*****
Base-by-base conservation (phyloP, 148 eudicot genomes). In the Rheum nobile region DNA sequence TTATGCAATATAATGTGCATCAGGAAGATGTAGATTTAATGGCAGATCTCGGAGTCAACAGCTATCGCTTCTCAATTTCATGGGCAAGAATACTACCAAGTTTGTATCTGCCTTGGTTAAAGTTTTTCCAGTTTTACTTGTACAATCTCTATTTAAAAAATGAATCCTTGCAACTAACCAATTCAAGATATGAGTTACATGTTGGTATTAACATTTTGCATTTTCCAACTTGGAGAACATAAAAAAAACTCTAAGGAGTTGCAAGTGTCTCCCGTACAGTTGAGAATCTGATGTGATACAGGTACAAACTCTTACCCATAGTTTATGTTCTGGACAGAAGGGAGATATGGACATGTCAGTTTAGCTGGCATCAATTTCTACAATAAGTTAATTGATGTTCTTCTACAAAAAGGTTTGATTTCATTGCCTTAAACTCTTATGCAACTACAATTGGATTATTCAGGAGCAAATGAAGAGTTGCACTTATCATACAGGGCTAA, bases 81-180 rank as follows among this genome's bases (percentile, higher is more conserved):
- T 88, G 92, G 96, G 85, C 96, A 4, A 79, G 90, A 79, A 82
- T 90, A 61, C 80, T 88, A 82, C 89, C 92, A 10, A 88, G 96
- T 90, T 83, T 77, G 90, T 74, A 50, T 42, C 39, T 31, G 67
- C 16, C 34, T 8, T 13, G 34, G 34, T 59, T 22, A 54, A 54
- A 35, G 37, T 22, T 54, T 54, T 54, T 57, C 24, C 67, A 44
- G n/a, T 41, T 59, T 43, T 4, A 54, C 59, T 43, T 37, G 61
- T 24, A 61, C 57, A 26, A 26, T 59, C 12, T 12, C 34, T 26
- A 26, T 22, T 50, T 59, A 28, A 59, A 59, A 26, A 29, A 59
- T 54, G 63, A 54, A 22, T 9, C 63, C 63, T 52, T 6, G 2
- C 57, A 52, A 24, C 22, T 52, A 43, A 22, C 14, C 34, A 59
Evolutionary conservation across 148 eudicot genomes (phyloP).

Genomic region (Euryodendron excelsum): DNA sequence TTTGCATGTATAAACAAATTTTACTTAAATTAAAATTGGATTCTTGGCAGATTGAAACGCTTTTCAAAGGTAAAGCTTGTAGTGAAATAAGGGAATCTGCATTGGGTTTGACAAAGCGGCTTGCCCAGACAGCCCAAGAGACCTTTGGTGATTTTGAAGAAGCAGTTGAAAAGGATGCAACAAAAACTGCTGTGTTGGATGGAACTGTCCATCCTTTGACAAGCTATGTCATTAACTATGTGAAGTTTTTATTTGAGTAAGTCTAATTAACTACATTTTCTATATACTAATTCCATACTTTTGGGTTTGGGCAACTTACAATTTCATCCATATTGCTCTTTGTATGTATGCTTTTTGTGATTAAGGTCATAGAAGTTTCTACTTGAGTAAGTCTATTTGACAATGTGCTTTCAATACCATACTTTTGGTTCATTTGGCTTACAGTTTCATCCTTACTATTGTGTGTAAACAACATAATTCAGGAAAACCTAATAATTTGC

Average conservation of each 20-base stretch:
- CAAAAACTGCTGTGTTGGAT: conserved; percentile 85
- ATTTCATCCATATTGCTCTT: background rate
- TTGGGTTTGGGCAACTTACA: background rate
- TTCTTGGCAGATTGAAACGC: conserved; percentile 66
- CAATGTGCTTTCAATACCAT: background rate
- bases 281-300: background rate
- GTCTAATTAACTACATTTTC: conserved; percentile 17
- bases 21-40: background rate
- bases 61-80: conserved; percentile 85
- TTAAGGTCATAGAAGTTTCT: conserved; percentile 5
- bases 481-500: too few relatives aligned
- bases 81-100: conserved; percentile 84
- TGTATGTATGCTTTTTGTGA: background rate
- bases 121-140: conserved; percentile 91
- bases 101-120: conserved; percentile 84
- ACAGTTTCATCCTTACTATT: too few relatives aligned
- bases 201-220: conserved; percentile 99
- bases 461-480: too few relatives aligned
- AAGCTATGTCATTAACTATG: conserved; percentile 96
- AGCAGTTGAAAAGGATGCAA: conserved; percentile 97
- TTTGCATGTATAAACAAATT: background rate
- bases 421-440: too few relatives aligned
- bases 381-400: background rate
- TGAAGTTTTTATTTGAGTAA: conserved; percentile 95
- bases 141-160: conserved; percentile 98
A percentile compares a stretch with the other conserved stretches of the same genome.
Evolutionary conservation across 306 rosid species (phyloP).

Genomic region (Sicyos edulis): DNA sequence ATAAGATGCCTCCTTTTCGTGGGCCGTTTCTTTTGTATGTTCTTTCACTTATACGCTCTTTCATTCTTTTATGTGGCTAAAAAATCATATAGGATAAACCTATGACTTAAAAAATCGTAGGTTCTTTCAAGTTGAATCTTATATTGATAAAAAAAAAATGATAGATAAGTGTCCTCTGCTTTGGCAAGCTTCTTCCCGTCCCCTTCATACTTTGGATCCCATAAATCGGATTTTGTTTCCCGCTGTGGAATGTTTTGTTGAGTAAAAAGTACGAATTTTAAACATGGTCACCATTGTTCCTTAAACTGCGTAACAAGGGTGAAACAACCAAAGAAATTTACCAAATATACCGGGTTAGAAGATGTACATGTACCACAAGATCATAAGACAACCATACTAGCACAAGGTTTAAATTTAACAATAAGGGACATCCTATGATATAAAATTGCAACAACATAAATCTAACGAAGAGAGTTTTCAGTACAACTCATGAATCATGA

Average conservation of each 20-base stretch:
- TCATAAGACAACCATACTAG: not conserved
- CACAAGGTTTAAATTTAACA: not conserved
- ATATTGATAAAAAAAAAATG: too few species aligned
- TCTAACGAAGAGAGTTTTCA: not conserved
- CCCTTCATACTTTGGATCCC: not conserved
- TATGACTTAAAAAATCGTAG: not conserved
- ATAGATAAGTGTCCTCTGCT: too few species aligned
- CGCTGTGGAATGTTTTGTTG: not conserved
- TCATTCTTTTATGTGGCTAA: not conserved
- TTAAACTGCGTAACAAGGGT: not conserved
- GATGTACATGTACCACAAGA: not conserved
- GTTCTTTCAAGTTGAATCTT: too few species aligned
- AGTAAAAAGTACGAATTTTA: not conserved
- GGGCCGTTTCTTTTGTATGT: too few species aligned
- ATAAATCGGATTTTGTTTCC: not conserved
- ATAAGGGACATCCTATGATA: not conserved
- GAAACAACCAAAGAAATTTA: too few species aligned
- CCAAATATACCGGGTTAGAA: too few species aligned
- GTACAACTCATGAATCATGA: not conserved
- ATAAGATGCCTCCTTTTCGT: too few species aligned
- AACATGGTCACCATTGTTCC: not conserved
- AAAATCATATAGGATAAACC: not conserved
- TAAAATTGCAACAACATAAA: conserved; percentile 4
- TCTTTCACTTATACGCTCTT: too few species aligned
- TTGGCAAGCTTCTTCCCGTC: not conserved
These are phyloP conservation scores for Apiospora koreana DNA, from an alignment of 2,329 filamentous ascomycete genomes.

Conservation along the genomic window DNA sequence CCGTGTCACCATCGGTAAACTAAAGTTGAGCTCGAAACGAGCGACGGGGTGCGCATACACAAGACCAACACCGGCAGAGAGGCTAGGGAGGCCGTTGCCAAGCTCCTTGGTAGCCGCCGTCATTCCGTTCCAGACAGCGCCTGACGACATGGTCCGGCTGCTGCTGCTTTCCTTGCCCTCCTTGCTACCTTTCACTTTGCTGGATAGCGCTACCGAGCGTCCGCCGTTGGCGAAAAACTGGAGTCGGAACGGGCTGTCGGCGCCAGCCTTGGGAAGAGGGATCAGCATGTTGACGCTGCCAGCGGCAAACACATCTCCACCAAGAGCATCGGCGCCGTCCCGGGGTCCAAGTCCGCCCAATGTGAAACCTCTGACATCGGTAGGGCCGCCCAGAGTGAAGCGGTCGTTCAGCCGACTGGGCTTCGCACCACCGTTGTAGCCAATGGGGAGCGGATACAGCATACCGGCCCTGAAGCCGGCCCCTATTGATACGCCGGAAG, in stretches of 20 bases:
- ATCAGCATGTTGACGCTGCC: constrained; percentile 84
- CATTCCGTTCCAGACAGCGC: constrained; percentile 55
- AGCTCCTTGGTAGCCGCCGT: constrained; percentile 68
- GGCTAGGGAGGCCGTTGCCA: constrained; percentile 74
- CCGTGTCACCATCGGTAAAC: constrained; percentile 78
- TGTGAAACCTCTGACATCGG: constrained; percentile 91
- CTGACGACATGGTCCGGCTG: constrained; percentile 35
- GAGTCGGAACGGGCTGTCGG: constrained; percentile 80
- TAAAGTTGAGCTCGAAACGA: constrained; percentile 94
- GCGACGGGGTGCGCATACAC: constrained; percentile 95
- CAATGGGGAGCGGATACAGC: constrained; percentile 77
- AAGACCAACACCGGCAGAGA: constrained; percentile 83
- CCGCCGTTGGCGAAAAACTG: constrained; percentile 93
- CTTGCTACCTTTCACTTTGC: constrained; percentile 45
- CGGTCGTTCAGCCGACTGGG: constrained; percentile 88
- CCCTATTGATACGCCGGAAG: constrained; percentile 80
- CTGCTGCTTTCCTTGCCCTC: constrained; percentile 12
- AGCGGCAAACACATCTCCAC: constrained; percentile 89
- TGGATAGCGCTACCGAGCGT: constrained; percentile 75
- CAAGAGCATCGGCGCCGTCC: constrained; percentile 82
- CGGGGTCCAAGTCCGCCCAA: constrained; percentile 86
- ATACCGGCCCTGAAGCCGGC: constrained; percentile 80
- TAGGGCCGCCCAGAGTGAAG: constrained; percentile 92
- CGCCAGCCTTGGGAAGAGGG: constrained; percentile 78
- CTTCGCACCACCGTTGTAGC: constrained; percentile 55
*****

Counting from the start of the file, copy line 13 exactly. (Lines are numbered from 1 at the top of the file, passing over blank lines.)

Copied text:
Genomic region (Euryodendron excelsum): DNA sequence TTTGCATGTATAAACAAATTTTACTTAAATTAAAATTGGATTCTTGGCAGATTGAAACGCTTTTCAAAGGTAAAGCTTGTAGTGAAATAAGGGAATCTGCATTGGGTTTGACAAAGCGGCTTGCCCAGACAGCCCAAGAGACCTTTGGTGATTTTGAAGAAGCAGTTGAAAAGGATGCAACAAAAACTGCTGTGTTGGATGGAACTGTCCATCCTTTGACAAGCTATGTCATTAACTATGTGAAGTTTTTATTTGAGTAAGTCTAATTAACTACATTTTCTATATACTAATTCCATACTTTTGGGTTTGGGCAACTTACAATTTCATCCATATTGCTCTTTGTATGTATGCTTTTTGTGATTAAGGTCATAGAAGTTTCTACTTGAGTAAGTCTATTTGACAATGTGCTTTCAATACCATACTTTTGGTTCATTTGGCTTACAGTTTCATCCTTACTATTGTGTGTAAACAACATAATTCAGGAAAACCTAATAATTTGC